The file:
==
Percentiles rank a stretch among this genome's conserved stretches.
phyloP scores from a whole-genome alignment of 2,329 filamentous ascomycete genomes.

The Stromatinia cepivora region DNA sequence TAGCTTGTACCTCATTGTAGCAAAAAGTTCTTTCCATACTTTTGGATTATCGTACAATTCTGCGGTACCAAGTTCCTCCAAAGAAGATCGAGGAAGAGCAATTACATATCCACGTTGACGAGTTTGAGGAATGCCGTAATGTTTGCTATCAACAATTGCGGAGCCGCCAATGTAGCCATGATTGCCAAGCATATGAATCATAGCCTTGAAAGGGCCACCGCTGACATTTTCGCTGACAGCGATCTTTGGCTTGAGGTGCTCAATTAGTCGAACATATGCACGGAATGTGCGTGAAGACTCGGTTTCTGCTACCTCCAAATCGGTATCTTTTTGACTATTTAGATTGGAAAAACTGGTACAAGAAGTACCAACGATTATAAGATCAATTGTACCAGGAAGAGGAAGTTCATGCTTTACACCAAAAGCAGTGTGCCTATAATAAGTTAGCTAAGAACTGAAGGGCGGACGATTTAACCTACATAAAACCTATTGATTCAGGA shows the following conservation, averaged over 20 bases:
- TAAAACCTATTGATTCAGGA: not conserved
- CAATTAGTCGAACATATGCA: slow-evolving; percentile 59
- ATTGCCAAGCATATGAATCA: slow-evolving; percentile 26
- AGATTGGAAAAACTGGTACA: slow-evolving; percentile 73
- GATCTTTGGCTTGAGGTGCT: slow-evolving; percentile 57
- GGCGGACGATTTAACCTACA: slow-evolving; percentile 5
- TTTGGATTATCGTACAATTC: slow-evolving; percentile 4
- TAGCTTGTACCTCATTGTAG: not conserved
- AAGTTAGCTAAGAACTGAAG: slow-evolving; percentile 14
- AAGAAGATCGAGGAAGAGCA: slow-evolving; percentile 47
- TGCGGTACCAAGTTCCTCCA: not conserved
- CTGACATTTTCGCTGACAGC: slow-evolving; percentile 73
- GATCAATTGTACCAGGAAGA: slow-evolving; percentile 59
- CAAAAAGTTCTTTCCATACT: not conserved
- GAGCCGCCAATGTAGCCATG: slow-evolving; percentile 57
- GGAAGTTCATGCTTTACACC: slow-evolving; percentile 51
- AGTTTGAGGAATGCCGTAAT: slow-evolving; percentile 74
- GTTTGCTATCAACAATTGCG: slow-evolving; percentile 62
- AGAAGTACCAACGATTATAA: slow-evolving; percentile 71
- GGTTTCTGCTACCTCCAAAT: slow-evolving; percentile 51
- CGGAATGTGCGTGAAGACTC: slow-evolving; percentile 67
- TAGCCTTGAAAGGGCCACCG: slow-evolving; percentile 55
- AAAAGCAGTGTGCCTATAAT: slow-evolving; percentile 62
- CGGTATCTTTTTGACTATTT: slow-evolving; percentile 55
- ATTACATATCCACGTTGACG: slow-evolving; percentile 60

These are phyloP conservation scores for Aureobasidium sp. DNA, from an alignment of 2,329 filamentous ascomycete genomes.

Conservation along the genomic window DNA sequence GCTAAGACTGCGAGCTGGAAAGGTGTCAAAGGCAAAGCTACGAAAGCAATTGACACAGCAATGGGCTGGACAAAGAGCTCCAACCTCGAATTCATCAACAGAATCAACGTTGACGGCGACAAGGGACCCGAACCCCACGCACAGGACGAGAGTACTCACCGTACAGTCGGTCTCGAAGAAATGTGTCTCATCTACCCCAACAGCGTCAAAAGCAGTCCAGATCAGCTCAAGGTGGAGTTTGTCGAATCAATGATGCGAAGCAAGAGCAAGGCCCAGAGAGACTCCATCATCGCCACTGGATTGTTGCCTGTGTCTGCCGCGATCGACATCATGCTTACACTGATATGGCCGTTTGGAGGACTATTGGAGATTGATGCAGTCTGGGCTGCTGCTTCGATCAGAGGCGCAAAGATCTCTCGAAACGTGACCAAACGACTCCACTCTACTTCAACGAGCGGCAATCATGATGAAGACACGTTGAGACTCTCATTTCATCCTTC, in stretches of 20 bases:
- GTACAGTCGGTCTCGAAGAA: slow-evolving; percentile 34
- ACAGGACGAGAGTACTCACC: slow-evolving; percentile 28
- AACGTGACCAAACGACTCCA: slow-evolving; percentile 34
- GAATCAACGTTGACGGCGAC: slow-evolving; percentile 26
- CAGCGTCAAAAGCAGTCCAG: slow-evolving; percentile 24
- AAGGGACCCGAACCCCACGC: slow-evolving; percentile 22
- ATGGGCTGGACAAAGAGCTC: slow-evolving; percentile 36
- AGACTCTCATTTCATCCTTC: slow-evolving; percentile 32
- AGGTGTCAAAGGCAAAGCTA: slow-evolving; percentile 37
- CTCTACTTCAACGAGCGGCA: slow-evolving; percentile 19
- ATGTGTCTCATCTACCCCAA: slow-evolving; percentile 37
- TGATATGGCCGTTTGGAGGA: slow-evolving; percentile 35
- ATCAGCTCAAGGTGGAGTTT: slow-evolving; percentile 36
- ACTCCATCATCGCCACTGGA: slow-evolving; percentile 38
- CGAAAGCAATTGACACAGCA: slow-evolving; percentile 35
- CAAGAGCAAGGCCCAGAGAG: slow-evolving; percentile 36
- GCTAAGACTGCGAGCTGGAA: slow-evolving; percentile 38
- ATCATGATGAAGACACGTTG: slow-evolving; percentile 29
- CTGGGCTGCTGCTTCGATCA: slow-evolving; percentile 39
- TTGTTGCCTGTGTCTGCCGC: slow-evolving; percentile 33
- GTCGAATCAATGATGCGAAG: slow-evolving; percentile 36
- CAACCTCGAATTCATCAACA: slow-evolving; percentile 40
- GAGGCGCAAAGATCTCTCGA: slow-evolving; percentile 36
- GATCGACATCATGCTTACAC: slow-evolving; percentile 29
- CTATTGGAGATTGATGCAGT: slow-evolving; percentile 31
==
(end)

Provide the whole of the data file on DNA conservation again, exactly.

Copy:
Percentiles rank a stretch among this genome's conserved stretches.
phyloP scores from a whole-genome alignment of 2,329 filamentous ascomycete genomes.

The Stromatinia cepivora region DNA sequence TAGCTTGTACCTCATTGTAGCAAAAAGTTCTTTCCATACTTTTGGATTATCGTACAATTCTGCGGTACCAAGTTCCTCCAAAGAAGATCGAGGAAGAGCAATTACATATCCACGTTGACGAGTTTGAGGAATGCCGTAATGTTTGCTATCAACAATTGCGGAGCCGCCAATGTAGCCATGATTGCCAAGCATATGAATCATAGCCTTGAAAGGGCCACCGCTGACATTTTCGCTGACAGCGATCTTTGGCTTGAGGTGCTCAATTAGTCGAACATATGCACGGAATGTGCGTGAAGACTCGGTTTCTGCTACCTCCAAATCGGTATCTTTTTGACTATTTAGATTGGAAAAACTGGTACAAGAAGTACCAACGATTATAAGATCAATTGTACCAGGAAGAGGAAGTTCATGCTTTACACCAAAAGCAGTGTGCCTATAATAAGTTAGCTAAGAACTGAAGGGCGGACGATTTAACCTACATAAAACCTATTGATTCAGGA shows the following conservation, averaged over 20 bases:
- TAAAACCTATTGATTCAGGA: not conserved
- CAATTAGTCGAACATATGCA: slow-evolving; percentile 59
- ATTGCCAAGCATATGAATCA: slow-evolving; percentile 26
- AGATTGGAAAAACTGGTACA: slow-evolving; percentile 73
- GATCTTTGGCTTGAGGTGCT: slow-evolving; percentile 57
- GGCGGACGATTTAACCTACA: slow-evolving; percentile 5
- TTTGGATTATCGTACAATTC: slow-evolving; percentile 4
- TAGCTTGTACCTCATTGTAG: not conserved
- AAGTTAGCTAAGAACTGAAG: slow-evolving; percentile 14
- AAGAAGATCGAGGAAGAGCA: slow-evolving; percentile 47
- TGCGGTACCAAGTTCCTCCA: not conserved
- CTGACATTTTCGCTGACAGC: slow-evolving; percentile 73
- GATCAATTGTACCAGGAAGA: slow-evolving; percentile 59
- CAAAAAGTTCTTTCCATACT: not conserved
- GAGCCGCCAATGTAGCCATG: slow-evolving; percentile 57
- GGAAGTTCATGCTTTACACC: slow-evolving; percentile 51
- AGTTTGAGGAATGCCGTAAT: slow-evolving; percentile 74
- GTTTGCTATCAACAATTGCG: slow-evolving; percentile 62
- AGAAGTACCAACGATTATAA: slow-evolving; percentile 71
- GGTTTCTGCTACCTCCAAAT: slow-evolving; percentile 51
- CGGAATGTGCGTGAAGACTC: slow-evolving; percentile 67
- TAGCCTTGAAAGGGCCACCG: slow-evolving; percentile 55
- AAAAGCAGTGTGCCTATAAT: slow-evolving; percentile 62
- CGGTATCTTTTTGACTATTT: slow-evolving; percentile 55
- ATTACATATCCACGTTGACG: slow-evolving; percentile 60

These are phyloP conservation scores for Aureobasidium sp. DNA, from an alignment of 2,329 filamentous ascomycete genomes.

Conservation along the genomic window DNA sequence GCTAAGACTGCGAGCTGGAAAGGTGTCAAAGGCAAAGCTACGAAAGCAATTGACACAGCAATGGGCTGGACAAAGAGCTCCAACCTCGAATTCATCAACAGAATCAACGTTGACGGCGACAAGGGACCCGAACCCCACGCACAGGACGAGAGTACTCACCGTACAGTCGGTCTCGAAGAAATGTGTCTCATCTACCCCAACAGCGTCAAAAGCAGTCCAGATCAGCTCAAGGTGGAGTTTGTCGAATCAATGATGCGAAGCAAGAGCAAGGCCCAGAGAGACTCCATCATCGCCACTGGATTGTTGCCTGTGTCTGCCGCGATCGACATCATGCTTACACTGATATGGCCGTTTGGAGGACTATTGGAGATTGATGCAGTCTGGGCTGCTGCTTCGATCAGAGGCGCAAAGATCTCTCGAAACGTGACCAAACGACTCCACTCTACTTCAACGAGCGGCAATCATGATGAAGACACGTTGAGACTCTCATTTCATCCTTC, in stretches of 20 bases:
- GTACAGTCGGTCTCGAAGAA: slow-evolving; percentile 34
- ACAGGACGAGAGTACTCACC: slow-evolving; percentile 28
- AACGTGACCAAACGACTCCA: slow-evolving; percentile 34
- GAATCAACGTTGACGGCGAC: slow-evolving; percentile 26
- CAGCGTCAAAAGCAGTCCAG: slow-evolving; percentile 24
- AAGGGACCCGAACCCCACGC: slow-evolving; percentile 22
- ATGGGCTGGACAAAGAGCTC: slow-evolving; percentile 36
- AGACTCTCATTTCATCCTTC: slow-evolving; percentile 32
- AGGTGTCAAAGGCAAAGCTA: slow-evolving; percentile 37
- CTCTACTTCAACGAGCGGCA: slow-evolving; percentile 19
- ATGTGTCTCATCTACCCCAA: slow-evolving; percentile 37
- TGATATGGCCGTTTGGAGGA: slow-evolving; percentile 35
- ATCAGCTCAAGGTGGAGTTT: slow-evolving; percentile 36
- ACTCCATCATCGCCACTGGA: slow-evolving; percentile 38
- CGAAAGCAATTGACACAGCA: slow-evolving; percentile 35
- CAAGAGCAAGGCCCAGAGAG: slow-evolving; percentile 36
- GCTAAGACTGCGAGCTGGAA: slow-evolving; percentile 38
- ATCATGATGAAGACACGTTG: slow-evolving; percentile 29
- CTGGGCTGCTGCTTCGATCA: slow-evolving; percentile 39
- TTGTTGCCTGTGTCTGCCGC: slow-evolving; percentile 33
- GTCGAATCAATGATGCGAAG: slow-evolving; percentile 36
- CAACCTCGAATTCATCAACA: slow-evolving; percentile 40
- GAGGCGCAAAGATCTCTCGA: slow-evolving; percentile 36
- GATCGACATCATGCTTACAC: slow-evolving; percentile 29
- CTATTGGAGATTGATGCAGT: slow-evolving; percentile 31